The Features of Honokohau.
O Nupepa Kuokoa; Aloha oe:
May it please you and your Editor to insert this bundle of aloha in some open space of your depository, and it will be for you to share it amongst our masses.
Looking at the lay of the land, it is a beautiful place indeed; there is a deep river, and there is much taro; the area planted with kalo is approximately 5 miles long.
Pertaining to the evenness of the land.—The flat lands here are on the east side of the river, that being the famous plains of Kalaulaolao, and a mele for this fame is written of by the people of old.
Pertaining to the crops.—Things that are planted grow stuntedly [kakanalii] because of aphids [Eleao]; talk of the Eleao is all over Hilo Paliku.
Pertaining to the houses.—Previously there weren’t many houses, however, in the past years, they have increased; these wooden houses only belong to Hawaiians, and not to the haole.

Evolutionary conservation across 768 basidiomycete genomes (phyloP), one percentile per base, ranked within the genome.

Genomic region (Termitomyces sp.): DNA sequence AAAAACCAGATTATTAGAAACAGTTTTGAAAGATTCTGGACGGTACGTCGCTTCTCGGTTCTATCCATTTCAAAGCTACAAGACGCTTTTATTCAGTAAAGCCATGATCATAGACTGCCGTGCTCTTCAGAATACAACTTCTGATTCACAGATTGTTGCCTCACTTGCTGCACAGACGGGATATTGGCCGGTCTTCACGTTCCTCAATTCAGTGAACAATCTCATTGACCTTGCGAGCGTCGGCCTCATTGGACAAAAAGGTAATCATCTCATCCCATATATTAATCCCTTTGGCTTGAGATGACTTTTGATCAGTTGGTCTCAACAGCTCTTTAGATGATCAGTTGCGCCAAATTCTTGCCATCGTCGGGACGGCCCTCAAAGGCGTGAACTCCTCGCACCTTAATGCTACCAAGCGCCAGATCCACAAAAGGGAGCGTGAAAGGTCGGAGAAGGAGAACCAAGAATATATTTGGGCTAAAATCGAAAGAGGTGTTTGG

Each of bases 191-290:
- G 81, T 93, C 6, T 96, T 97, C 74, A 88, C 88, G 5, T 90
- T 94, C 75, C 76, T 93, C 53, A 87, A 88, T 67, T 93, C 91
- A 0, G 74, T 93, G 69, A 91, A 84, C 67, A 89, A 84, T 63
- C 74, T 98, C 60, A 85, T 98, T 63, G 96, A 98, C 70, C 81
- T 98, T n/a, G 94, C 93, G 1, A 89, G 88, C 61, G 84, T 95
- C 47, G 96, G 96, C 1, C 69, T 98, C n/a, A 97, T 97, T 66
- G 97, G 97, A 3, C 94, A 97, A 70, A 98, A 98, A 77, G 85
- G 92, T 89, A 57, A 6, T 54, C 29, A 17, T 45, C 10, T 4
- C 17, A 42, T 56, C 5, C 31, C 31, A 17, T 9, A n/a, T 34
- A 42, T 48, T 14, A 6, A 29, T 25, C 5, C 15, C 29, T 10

Pertaining to the churches.—There are two churches on this aina; one for the French and one for the Americans; there are many brethren of these churches, but there are more in the protestant church.
Pertaining to Sunday school.—The work of the Sunday school here is somewhat stalled. Some Sundays there are many students and the number of passages memorized of the Bible, and some Sundays, there are very little, and some Sundays, there are none at all because of the laziness of the students; the Sunday School leader is energetic at his job. J. K. Leleianaha.
Honokohau, Maui, Nov. 27, 1872.
[Found in the Hawaiian-Language Newspapers are a great many of these types of accounts describing different locales across the islands. It is a good way to see the changes that occur through time.
There are also many things like place names found in the newspapers that are not found in the usual reference books today. Here, for instance, Kalaulaolao in Honokohau is given a location and is described.]
(Kuokoa, 12/14/1872, p. 1)